(c) That in the case STATE OF NORTH CAROLINA v HARRY BATTLE RIGGAN, Vance County file number 76Cr1322, the defendant was charged with “driving on the wrong side of the road” on 26 February 1976; that the court date appearing on the uniform citation no. 2185664 is 12 March 1976; that the file envelope or “shuck” indicates that the case was continued to 9 April 1976 and the notation “LTP file” appeared thereon; that the respondent entered the judgment “dismissed” in the case on 27 September 1976; that there was not a session of Criminal District Court held in Vance County on 27 September 1976; that the defendant at no time appeared in open court to enter a plea or otherwise attend the [296 N.C. 133] disposition of the case; that the District Attorney or his authorized assistant were not consulted or afforded the opportunity to present evidence for the State.
(d) That the respondent maintained and caused to be maintained in the Vance County Office of the Clerk of Superior Court a
“Judge Peoples” file; that the respondent caused certain criminal cases to be removed from the active pending files or docket of the Vance County District Court and instructed employees of the Vance County Clerk’s office to include the files in the “Judge Peoples” file; that this action by the respondent resulted in the cases not being calendared and disposed of at an open session of court in the normal course of business in the Vance County District Court as provided by law; that the cases were not disposed of until September 1977 when Chief District Judge Claude W. Allen, Jr., of the Ninth Judicial District ordered the cases calendared for trial; that included in the “Judge Peoples” file in Vance County as late as September 1977 were the following cases:
VANCE COUNTY OFFENSE
FILE NUMBER CHARGED
75 CR 702 State of North Carolina
v. JEANNETTE ROBERT HIGHT
Driving under the influence, refused breathalyzer 2/2/75
75 CR 4038 State of North Carolina
v. GREGORY TODD
Failing to stop at stop sign 6/27/75
75 CR 5767 State of North Carolina
v. JOSEPH GENE BOYD
Driving under the influence, refused breathalyzer 10/2/75
75 CR 5921 State of North Carolina
v. ANTHONY REGINAL FRANKLIN
Driving under the influence, breathalyzer reading .18%
75 CR 6924 State of North Carolina
v. BOBBY GERRARD BARBOUR
Driving under the influence, breathalyzer reading .16% 12/4/75
76 CR 433 State of North Carolina
v. JAMES MELVIN SOUTHERLAND
Careless and reckless driving 3/12/76
76 CR 1545 State of North Carolina
v. RICHARD PHILLIP COORSH
Speeding 66 miles per hour in a 55 mile per hour zone 4/2/76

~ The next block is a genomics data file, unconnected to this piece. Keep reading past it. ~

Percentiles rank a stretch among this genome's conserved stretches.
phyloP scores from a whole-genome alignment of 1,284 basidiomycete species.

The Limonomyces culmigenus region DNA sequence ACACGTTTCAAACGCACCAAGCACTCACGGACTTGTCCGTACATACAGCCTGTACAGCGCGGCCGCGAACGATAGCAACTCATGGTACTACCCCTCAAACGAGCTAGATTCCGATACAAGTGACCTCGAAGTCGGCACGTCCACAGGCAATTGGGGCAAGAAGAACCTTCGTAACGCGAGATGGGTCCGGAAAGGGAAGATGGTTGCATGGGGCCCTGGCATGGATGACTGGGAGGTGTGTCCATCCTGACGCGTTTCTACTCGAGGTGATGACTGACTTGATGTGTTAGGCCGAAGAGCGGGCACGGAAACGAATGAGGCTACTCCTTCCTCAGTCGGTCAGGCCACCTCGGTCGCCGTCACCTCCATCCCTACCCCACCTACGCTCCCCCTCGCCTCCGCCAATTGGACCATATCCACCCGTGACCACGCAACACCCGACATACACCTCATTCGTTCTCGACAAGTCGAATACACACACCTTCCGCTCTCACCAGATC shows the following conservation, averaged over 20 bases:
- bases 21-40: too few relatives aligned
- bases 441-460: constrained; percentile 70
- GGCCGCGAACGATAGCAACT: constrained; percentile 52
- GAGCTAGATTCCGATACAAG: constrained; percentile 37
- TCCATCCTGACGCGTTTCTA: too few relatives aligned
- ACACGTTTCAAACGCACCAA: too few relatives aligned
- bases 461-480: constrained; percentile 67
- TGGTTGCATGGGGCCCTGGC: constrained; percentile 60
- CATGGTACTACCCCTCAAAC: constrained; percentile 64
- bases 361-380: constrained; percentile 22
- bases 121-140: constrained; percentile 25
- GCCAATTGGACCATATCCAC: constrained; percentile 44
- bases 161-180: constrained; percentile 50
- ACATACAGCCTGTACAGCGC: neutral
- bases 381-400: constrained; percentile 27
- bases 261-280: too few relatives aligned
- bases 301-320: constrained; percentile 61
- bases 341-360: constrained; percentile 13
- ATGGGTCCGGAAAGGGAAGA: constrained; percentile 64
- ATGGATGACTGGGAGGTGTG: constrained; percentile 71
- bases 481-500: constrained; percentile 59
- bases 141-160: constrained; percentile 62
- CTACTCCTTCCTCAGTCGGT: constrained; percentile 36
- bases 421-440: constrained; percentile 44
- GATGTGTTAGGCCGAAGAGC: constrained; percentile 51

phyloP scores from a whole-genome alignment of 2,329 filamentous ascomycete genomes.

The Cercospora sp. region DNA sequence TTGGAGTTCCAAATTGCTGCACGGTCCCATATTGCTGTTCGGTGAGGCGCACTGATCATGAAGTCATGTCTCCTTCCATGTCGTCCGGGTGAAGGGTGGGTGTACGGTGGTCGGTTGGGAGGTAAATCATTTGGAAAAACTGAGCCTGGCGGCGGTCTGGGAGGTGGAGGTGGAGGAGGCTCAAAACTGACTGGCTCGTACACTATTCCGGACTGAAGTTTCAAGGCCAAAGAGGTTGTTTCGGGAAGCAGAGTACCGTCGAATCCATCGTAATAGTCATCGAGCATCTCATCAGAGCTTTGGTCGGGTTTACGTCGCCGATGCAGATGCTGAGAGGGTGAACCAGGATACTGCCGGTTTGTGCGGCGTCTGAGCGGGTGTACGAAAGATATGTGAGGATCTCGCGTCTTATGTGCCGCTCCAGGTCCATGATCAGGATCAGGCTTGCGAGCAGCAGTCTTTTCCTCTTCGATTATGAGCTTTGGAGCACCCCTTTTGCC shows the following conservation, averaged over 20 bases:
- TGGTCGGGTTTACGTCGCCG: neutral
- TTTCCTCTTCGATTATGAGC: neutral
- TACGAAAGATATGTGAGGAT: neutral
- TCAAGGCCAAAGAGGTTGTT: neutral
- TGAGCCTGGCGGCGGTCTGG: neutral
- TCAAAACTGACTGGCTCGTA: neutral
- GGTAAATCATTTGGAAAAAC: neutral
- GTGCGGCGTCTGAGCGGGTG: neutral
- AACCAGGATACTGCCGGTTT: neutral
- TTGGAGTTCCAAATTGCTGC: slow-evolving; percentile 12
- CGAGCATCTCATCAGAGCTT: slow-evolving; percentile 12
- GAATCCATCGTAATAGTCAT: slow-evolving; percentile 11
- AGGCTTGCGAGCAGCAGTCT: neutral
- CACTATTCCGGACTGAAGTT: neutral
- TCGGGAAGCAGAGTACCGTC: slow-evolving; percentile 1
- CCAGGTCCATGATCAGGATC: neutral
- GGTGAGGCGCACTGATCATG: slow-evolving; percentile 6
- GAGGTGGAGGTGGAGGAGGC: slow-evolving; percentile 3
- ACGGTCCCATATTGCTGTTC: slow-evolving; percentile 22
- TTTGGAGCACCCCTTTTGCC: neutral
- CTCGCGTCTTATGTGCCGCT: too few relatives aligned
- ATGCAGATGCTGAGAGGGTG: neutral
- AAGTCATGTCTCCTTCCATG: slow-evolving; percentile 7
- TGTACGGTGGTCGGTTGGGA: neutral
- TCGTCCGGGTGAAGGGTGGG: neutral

76 CR 2531 State of North Carolina
v. EDWARD STEVENSON
Assault on female 5/16/76
76 CR 2785 State of North Carolina
v. FREDERICK BRAZIL
No operator’s license 6/11/76
76 CR 4436 State of North Carolina
v. WILLIAM EDWARD DURHAM
Following another vehicle too closely and without due
regard for the speed of vehicles and the traffic and
the conditions of the highway 9/21/76
76 CR 5123 State of North Carolina
v. MICHAEL THOMAS SMITH
Speeding 70 miles per hour in a 55 mile per hour zone 11/12/76
76 CR 5190 State of North Carolina
v. EDWARD THOMAS WILLIAMSON
Driving under the influence, breathalyzer reading .16% 10/24/76
76 CR 5319 State of North Carolina
v. GARLAND RAY AYSCUE
Driving under the influence, breathalyzer reading .24% 10/30/76
76 CR 5423 State of North Carolina
v. RAYMOND JOSEPH LILLEY
Driving while operator’s license revoked 11/12/76
76 CR 5686 State of North Carolina
v. ALLEN STOTIA BROWN
Failing to see movement could be made in safety 12/14/76
76 CR 5828 State of North Carolina
v. THADEUS JOHN CANNON, JR.
Driving while operator’s license revoked 1/21/77
76 CR 6016 State of North Carolina
v. AQUILLA BROWN, III
Failing to secure a load 1/14/77
77 CR 74 State of North Carolina
v. ROBERT WAYNE MORGAN
Speed greater than was reasonable under existing conditions 1/7/77
77 CR 173 State of North Carolina
v. FLORA WALKER HESTER
Speeding 48 miles per hour in a 35 mile per hour zone 1/21/77
77 CR 635 State of North Carolina
v. JUANITA DEMENT
Speeding 60 miles per hour in a 45 mile per hour zone 3/4/77
77 CR 671 State of North Carolina
v. RAMONA JEFFRIES RADFORD
Speeding 48 miles per hour in a 35 mile per hour zone 3/15/77
77 CR 1269 State of North Carolina
v. KENNETH RAWLS STAINBACK
Passing another vehicle improperly 4/8/77
77 CR 1878 State of North Carolina
v. CLAUDETTE SHOEMAKER
Possession of a concealed weapon 5/1/77
77 CR 1883 State of North Carolina
v. CLAUDETTE SHOEMAKER
Driving under the influence, breathalyzer reading .27% 5/11/77
77 CR 2239 State of North Carolina
v. EVELYN NORTHINGTON
Driving under the influence, breathalyzer reading .19%
and failure to yield right of way 5/24/77
77 CR 2240 State of North Carolina
v. EVELYN NORTHINGTON
Driving on the wrong side of highway 5/24/77
77 CR 5097 State of North Carolina
v. THOMAS JENKINS MOORE
Driving under the influence, breathalyzer reading .17% 10/16/77
(The certified record of this case (Ex 2AA) shows this date
to be 10/16/76.)
[296 N.C. 136] (e) That the respondent instructed employees of the Granville County Office of the Clerk of Superior Court to remove certain cases from the active section of the Granville County Criminal District Court files and place said case files in the inactive section of the Granville County Criminal District Court files; that as a result of the respondent’s actions the cases were not calendared and disposed of at an open session of Criminal District Court in the normal course of business as provided by law; that the actions of the respondent resulted in the cases not being disposed of as provided by law until Chief District Judge Claude W. Allen, Jr. of the Ninth Judicial District ordered the cases calendared for trial after receiving notice during September 1977 that the cases had not been properly disposed of; that included in the inactive section of the District Court criminal files in Granville as late as September 1977 were the following cases:
GRANVILLE COUNTY OFFENSE
FILE NUMBER CHARGED
71 CR 4410 State of North Carolina
v. HAROLD TAYLOR COTTRELL
Driving under the influence, breathalyzer reading .20%